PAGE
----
In the post-World War II “do-it-yourself” boom, the Hechinger Co. became a dominant retailer in the Baltimore-Washington corridor. Mr. England, a Harvard graduate and Navy veteran, married a daughter of store founder Sidney Hechinger and rose swiftly in the business.
With Mr. England as chairman and the founder’s son, John W. Hechinger Sr., as president, the Hechinger Co. experienced tremendous growth locally and then nationally. They divided leadership duties, with Hechinger Sr. handling executive functions, including real estate, finance and accounting matters, and Mr. England presiding over the merchandising and advertising side of operations.
Hechinger Co. had 15 stores when it went public in 1972, vaulting into a multibillion-dollar enterprise selling hardware as well as plumbing, electric and other building material supplies. The business grew to more than 115 stores — comprising Hechinger and Home Quarters Warehouse outlets — throughout the Midwest and eastern United States.
The 1975 decision by Mr. England and Hechinger Sr. to move the Hechinger Co.’s corporate offices to Prince George’s County from Northeast Washington triggered criticism that the company was “deserting” the city. In fact, the company used the 10-acre site in Northeast Washington to build what it called Hechinger Mall, which slowly drew tenants back to a neighborhood devastated by the April 1968 riots.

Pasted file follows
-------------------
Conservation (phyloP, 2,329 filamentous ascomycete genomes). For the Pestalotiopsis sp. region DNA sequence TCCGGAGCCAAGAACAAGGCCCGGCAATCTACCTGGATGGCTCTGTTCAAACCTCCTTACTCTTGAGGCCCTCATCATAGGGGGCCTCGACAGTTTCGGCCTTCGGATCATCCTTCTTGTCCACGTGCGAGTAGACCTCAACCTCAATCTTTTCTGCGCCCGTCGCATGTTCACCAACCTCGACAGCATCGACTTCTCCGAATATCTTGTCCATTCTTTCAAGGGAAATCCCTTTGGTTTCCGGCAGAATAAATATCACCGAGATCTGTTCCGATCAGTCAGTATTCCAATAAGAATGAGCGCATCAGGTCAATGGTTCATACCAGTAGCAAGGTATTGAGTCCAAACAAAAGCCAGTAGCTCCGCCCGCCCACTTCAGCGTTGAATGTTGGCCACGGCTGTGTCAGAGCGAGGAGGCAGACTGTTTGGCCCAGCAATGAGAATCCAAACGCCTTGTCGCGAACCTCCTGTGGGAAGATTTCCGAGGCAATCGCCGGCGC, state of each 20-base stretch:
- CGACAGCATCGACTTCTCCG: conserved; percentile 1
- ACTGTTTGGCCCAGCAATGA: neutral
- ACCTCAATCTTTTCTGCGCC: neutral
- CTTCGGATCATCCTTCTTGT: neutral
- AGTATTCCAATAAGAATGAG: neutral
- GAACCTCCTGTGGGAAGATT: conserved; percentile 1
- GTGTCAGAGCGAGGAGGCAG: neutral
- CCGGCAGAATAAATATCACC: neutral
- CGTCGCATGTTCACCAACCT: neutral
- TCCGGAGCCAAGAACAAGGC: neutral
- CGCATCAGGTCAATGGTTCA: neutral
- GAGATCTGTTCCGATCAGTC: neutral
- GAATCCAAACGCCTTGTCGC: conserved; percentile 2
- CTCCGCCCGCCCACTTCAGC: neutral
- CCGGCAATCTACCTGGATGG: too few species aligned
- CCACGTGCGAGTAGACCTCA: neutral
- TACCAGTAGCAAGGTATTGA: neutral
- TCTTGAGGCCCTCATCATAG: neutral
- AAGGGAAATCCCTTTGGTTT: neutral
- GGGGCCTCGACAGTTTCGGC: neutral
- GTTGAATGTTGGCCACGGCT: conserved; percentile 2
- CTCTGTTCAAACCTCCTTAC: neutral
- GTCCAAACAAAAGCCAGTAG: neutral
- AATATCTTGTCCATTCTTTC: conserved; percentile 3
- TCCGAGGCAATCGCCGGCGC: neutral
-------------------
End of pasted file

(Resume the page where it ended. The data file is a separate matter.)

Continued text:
Mr. England said the 180,000-square-foot shopping center would “create a focus, a community shopping center in this most underserved area that will assuredly cause the rest of the H Street commercial area to blossom again.”
Lloyd D. Smith, a city activist in development matters and an official in Mayor Walter Washington’s administration, once told The Washington Post that the mall was a rare sign of hope in a blighted neighborhood. “It was tremendous in those days to build a shopping center in a run-down area,” Smith said in a 2004 interview. “It was a symbol of revitalization of the eastern side of the city.”
Starting in the 1980s, as Mr. England and Hechinger Sr. were starting to retire, the rise of giant discount chains such as Home Depot and Lowe’s were gradually luring away Hechinger Co.’s customer base. It was left largely to the next generation of their families, notably company president John W. Hechinger Jr., to navigate the fallout.
In many stories about Hechinger’s decline, business analysts said the company for years was slow to react to the whirlwind growth of the competition and the latter’s emphasis on detailed customer service. In 1997, the Hechinger family sold its namesake business to investor Leonard Green of Los Angeles and his partners for a reported $507 million. Hechinger Co. filed for bankruptcy in 1999, 80 years after its opening in Washington.